A ghost photographed by a tourist in Oxford has been making the rounds around the internet after being snapped by one ghost hunter fortunate to have gotten what appears to be a fully bodied apparition on film. The spectral figure has generated quite a bit of buzz for ghost tours in Oxford as well as haunts in general. And while it may look like an out of focus person at first glance, take a look at the lower half of the figure and you'll understand why it has been such a sensation.
The figure appeared in a photograph after Sue Tomlinson embarked on her journey. And after snapping the picture she looked down at the camera and noticed something peculiar. Subsequent pictures taken in the area didn't show anything unusual other than the eerily beautiful architecture located around the area. Sue, in an interview with the Oxford Mail, said she was eager to get home that night to see what the picture looked like when shown on her larger computer screen. She wasn't disappointed.
The figure appears to be in period dress at the torso with dark hair or a dark hat and one arm extended out in front of it. But that's where the picture takes a strange turn. Tracing the garments hanging from the arm of the spectral figure down to where the legs should be there is nothing but a transparent blur. Only a little further than that the legs don't show up at all, instead disappearing halfway down the midsection. Unlike so many orb photographs or spectral smoke-like apparitions, the figure in the photograph is almost entirely unable to distinguish from a human aside from the missing legs.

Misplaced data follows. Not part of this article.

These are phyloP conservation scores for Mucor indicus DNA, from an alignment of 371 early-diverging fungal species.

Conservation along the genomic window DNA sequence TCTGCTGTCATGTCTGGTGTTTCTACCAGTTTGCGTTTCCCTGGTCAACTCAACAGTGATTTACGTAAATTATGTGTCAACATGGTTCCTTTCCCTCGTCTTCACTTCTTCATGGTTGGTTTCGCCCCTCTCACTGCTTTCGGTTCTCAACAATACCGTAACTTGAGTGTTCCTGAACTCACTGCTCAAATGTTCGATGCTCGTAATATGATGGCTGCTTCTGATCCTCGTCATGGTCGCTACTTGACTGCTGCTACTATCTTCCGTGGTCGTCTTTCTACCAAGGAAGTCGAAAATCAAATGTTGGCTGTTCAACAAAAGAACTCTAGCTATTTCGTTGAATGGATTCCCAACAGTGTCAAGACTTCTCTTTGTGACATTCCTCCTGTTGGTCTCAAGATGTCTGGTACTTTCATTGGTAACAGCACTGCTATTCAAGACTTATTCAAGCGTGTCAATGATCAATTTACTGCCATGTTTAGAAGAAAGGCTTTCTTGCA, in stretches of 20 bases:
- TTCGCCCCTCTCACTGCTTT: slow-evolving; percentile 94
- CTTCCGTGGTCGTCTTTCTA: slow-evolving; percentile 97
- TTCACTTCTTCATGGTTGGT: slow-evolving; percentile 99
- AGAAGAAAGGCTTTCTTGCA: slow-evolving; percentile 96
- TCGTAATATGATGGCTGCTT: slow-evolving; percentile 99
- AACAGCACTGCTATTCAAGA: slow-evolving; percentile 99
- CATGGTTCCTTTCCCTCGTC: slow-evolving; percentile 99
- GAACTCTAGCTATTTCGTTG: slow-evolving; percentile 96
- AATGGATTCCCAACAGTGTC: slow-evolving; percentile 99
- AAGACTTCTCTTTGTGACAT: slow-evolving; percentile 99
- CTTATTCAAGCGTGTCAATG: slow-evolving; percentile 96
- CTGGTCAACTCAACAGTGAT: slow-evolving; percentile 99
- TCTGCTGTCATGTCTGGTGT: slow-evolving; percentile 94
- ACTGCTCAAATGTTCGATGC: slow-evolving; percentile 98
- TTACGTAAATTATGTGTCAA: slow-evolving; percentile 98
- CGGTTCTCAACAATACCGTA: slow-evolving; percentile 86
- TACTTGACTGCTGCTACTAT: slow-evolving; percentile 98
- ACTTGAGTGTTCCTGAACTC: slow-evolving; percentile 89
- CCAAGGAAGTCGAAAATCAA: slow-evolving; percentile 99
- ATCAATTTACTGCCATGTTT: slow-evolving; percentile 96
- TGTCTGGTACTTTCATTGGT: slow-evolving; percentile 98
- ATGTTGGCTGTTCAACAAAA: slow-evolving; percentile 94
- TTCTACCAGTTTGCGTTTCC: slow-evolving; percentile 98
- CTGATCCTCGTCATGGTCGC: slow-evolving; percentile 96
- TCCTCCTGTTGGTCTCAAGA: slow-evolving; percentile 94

Sue had been taking a local tour with Bill Ritchie who was surprised to receive the image in an email later that week.
The photograph is reminiscent of a photograph taken earlier this year in Winchelsea at the Barwon Park ghost tour. The photograph in this case clearly showed a girl staring into the camera. Unfortunately, the Barwon Park incident turned out to be nothing more than a hoax. But really the former did appear to be just a photograph of a person as opposed to an actual mysterious apparition as what appears in this latest case. Let's hope this new photo doesn't turn out to be nothing more than a hoax.
Ghost photography has gotten more troubled in recent years with the ease of access to programs such as photoshop. Older images often relied on conventional objects being photographed or a few easy to spot tricks, but with the advent of image editing technology, newer images will be virtually impossible to prove as genuine, although several hoaxers will eagerly come forward to show off their work after their particular photograph becomes popular. But imaging experts know how to sharpen the line between genuine anomalous phenomena and simple hoaxes. Thus far no such experts have published their findings on the recently developed Tomlinson photo.